37. 1 point
    Everyone straighten up and behave Tiffany’s coming....... Just kidding . Tiffany was the hardest working woman in the tactical world last week and she deserves all the thanks in the world for making the Tac Con run smoothly. She’s my logistical hero.
  38. 1 point
    Tac Con matchmaking! Yay! [emoji3] And yes, there is indeed photographic evidence of said muzzle punch... Sent from my SM-G955U using Tapatalk
  39. 1 point
    I’m not gonna lie..... I’m absolutely guilty as charged.... in fact I muzzle punched him with my Glock ....it just happened to be a non firing 17R to see if I could knock it out of battery as a demo showing why you don’t want to thrust the gun into your opponent when in a clinch. In all seriousness though, Lee was a HUGE help by risking life and limb as a safety officer working the line during my block of instruction on Sunday morning at the Rangemaster Tactical Conference at DARC (Direct Action Resource Center) in Little Rock Arkansas. I taught a block on close quarters shooting called Point Blank Pistol Skills that involved a lot of fast close shooting much of which was done while in physical contact with the plastic TAC MAN targets we used. I can’t thank him enough for volunteering to come over and help make sure we had plenty of experienced safety officers watching the line. And in his own right Lee is a talented multi time instructor at Tac Con doing blocks this year in Social Levergun and a block called Defensive Pistol Skills Builder . So if you get a chance to catch a class with him take it ! Thanks again Lee, hopefully we’ll get a chance to work together again some time !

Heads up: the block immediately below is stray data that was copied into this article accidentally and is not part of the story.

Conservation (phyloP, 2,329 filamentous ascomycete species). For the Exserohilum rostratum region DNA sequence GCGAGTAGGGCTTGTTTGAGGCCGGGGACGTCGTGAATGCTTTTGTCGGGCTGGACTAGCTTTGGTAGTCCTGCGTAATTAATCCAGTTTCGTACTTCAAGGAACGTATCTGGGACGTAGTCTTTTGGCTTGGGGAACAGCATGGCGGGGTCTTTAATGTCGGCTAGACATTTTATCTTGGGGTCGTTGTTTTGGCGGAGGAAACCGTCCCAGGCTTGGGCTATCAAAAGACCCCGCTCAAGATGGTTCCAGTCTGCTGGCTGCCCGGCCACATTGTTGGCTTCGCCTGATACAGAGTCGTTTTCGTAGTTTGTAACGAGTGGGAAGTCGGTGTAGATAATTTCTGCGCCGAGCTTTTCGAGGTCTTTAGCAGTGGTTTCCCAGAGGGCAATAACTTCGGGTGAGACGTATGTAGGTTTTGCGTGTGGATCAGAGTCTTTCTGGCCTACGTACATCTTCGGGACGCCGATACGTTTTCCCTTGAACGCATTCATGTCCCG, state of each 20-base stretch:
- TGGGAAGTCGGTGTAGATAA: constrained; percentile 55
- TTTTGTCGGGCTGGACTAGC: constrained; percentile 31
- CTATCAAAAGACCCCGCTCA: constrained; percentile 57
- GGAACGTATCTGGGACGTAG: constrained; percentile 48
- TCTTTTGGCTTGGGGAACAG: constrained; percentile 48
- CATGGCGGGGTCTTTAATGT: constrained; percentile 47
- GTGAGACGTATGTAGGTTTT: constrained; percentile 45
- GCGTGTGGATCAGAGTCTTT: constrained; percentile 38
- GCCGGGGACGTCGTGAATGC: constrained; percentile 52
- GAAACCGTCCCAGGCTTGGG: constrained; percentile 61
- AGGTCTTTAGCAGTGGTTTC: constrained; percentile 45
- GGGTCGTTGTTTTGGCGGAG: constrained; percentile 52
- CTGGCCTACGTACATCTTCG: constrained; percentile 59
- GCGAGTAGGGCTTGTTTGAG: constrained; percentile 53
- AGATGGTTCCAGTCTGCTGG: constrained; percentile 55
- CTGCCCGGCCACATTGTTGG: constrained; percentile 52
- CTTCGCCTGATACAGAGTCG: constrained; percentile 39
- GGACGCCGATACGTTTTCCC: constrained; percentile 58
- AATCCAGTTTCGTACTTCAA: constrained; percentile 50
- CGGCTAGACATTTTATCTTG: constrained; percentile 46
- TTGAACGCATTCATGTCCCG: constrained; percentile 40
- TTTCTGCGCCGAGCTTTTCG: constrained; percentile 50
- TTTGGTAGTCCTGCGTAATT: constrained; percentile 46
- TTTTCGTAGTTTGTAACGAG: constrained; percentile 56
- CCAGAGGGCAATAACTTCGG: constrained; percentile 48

40. 1 point
    Speaking of Fenix batteries. Ordered a couple of these. Cool stuff... https://www.amazon.com/gp/product/B071HDP5NZ/ref=oh_aui_detailpage_o00_s00?ie=UTF8&psc=1
  41. 1 point
    That was bad. This is better. You're welcome.
  42. 0 points
    I went hunting bear once, ranger told me I had to wear clothes!